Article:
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David Bradford

an actress, and theatrical producer, was born in Washington, DC. The names of her father, a tailor, and her mother are unknown.

Known as “The Little Mother of Colored Drama,” Anita Bush was an unlikely, though enormously influential, pioneer of African American dramatic theater. Bush was born in Washington, DC, and moved with her family to Brooklyn, New York, when she was two. Her father was a tailor with many show business customers. Bush and her sister helped to deliver costumes, and both became captivated by the theater. While still a child, Bush landed bit parts in plays at the Bijou and Columbia theaters in Brooklyn and the Park Theatre in Manhattan. She later told an interviewer she “fell in love with grease paint, costumes, backstage drama,” (Thompson, 1987, p. 60) and that she was determined to make a career in show business.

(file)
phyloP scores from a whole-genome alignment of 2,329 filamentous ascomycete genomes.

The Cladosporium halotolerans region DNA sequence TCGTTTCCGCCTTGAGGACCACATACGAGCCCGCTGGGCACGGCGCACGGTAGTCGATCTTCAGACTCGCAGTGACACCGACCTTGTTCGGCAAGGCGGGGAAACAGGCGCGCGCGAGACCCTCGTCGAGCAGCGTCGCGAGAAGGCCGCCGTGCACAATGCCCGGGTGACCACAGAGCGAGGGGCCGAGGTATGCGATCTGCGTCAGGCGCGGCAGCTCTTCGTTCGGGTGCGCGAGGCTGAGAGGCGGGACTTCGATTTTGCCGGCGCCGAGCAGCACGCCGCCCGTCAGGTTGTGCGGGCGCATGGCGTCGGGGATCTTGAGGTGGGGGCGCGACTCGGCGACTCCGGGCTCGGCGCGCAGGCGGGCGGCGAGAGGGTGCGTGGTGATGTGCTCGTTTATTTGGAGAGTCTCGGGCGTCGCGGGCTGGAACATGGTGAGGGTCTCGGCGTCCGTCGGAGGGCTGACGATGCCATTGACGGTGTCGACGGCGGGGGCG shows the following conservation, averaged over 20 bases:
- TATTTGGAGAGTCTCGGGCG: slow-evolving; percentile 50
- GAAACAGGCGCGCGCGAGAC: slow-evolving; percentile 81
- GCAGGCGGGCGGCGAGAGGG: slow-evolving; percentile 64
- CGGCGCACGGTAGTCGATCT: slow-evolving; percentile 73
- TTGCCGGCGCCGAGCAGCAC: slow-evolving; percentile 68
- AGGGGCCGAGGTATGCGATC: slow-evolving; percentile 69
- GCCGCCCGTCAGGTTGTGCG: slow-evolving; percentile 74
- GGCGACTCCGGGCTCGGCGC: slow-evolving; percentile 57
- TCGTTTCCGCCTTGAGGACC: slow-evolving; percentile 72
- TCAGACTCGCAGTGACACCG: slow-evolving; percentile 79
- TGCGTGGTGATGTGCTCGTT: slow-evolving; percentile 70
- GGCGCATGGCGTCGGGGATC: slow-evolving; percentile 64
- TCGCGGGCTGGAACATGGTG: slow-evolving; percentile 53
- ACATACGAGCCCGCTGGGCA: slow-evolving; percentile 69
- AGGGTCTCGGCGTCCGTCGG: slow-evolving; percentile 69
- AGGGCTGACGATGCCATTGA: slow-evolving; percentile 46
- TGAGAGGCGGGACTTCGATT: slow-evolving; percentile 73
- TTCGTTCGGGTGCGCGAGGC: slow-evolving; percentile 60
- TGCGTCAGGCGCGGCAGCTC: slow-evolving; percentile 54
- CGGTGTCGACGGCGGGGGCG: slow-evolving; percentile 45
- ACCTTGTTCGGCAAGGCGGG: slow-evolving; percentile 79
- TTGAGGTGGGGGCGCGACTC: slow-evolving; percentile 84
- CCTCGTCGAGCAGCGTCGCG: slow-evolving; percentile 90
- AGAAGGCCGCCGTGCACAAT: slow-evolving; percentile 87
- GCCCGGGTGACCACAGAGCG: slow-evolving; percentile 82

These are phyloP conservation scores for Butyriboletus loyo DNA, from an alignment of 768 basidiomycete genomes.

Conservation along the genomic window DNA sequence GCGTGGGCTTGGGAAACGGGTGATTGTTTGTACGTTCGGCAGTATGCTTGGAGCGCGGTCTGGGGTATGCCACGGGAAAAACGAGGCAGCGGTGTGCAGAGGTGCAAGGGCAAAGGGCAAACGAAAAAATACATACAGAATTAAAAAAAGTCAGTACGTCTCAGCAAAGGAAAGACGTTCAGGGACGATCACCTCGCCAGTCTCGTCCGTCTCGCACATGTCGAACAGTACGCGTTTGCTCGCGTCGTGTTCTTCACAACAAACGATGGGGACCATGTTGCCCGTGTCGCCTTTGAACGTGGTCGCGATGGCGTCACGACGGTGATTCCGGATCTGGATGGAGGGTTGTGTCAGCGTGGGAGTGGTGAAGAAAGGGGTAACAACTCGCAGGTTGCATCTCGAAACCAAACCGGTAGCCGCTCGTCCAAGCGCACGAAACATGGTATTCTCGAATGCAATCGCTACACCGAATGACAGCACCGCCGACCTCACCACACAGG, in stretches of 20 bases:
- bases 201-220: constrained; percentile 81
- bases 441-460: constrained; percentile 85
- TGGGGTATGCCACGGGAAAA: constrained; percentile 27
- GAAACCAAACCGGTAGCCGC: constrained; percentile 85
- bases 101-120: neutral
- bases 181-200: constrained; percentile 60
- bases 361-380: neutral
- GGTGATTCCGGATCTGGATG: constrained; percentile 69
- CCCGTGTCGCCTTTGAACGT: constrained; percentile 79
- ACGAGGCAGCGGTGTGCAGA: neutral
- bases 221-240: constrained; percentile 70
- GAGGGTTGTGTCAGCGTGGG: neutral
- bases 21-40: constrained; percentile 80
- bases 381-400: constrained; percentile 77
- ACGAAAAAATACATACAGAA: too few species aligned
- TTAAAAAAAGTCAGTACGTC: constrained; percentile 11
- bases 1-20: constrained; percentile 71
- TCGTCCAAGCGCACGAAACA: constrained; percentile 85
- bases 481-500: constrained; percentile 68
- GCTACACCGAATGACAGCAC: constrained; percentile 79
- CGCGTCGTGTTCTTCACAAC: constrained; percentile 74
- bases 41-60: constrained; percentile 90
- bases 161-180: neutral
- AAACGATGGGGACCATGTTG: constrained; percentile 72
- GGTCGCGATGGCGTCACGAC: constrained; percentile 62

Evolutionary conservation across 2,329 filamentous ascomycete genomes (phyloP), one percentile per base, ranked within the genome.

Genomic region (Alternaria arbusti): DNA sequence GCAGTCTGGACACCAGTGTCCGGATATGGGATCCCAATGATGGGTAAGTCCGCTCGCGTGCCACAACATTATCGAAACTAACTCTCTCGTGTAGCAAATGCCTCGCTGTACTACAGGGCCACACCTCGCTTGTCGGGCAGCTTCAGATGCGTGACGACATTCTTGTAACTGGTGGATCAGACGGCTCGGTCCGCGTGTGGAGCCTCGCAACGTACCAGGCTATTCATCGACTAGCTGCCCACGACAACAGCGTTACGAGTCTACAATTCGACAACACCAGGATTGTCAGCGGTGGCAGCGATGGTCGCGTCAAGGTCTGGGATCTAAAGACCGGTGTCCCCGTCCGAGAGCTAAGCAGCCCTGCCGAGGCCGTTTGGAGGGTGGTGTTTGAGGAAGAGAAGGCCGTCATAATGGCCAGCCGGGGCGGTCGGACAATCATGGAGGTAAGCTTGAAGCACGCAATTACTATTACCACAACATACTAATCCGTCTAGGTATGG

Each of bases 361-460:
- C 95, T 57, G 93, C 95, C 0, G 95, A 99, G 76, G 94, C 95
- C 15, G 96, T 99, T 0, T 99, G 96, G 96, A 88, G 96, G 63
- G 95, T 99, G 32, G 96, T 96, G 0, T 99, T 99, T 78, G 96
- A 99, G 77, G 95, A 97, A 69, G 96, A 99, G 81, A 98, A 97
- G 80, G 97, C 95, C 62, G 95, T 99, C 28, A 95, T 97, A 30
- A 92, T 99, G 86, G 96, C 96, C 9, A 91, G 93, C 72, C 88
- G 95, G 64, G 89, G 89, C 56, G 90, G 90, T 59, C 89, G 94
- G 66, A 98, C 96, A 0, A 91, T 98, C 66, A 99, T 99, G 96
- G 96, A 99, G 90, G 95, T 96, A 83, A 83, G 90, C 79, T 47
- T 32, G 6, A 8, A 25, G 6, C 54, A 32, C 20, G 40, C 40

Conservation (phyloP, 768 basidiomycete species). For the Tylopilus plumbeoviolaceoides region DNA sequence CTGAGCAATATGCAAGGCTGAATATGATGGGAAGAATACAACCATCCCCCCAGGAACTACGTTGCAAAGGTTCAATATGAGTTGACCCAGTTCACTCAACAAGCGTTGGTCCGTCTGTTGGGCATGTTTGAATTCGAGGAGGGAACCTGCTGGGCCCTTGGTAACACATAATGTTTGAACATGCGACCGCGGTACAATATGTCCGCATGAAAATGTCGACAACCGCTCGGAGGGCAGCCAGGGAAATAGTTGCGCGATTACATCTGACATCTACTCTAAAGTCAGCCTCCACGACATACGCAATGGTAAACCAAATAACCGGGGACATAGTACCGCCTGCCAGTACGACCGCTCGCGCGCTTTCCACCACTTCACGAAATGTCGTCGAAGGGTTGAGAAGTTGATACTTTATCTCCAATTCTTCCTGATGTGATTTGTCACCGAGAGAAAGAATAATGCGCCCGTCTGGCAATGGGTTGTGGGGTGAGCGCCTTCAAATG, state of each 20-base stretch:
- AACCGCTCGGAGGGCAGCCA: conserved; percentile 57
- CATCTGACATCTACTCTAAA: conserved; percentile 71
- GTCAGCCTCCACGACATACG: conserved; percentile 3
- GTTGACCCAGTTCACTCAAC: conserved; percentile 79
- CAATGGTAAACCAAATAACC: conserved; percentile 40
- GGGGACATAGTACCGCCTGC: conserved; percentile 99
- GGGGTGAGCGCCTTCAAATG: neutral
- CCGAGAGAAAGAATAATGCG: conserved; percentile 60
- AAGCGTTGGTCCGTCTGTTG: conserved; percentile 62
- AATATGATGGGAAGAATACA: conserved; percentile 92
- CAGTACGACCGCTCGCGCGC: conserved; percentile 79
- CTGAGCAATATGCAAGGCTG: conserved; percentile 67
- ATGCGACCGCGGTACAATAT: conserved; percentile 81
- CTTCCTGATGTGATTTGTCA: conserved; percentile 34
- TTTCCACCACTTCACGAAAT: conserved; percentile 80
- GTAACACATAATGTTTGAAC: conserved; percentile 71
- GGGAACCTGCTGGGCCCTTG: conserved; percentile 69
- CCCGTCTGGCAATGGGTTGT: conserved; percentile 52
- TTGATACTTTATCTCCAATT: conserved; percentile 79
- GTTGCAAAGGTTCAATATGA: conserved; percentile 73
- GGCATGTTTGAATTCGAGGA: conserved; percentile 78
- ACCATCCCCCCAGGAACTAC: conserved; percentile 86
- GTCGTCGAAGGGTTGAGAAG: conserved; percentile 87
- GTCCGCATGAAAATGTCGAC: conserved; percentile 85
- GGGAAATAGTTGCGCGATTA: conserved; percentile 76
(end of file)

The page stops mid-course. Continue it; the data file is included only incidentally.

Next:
Among the show business ...


Melinda Bond Shreve

performer, entrepreneur, and cultural leader, was born in east St. Louis, Illinois, to Fred L. and Lila B. Teer. Teer has been recognized for her exceptional talent as a dancer and actress, and most notably for founding the National Black Theatre, located in Harlem, New York, on historic 125th Street.

Teer was born into a family that was well known as both educators and community leaders. Her parents provided a nurturing home environment for her and her older sister Fredrica and they both went on to excel.

Teer graduated from Lincoln High School at age fifteen. She studied at Bennett College in Greensboro, North Carolina, Connecticut College, and the University of Wisconsin. She graduated magna cum laude with a bachelor's degree in Dance Education in 1957 from the University of Illinois at age nineteen.After graduating Teer studied dance with Mary Wigman in Berlin and ...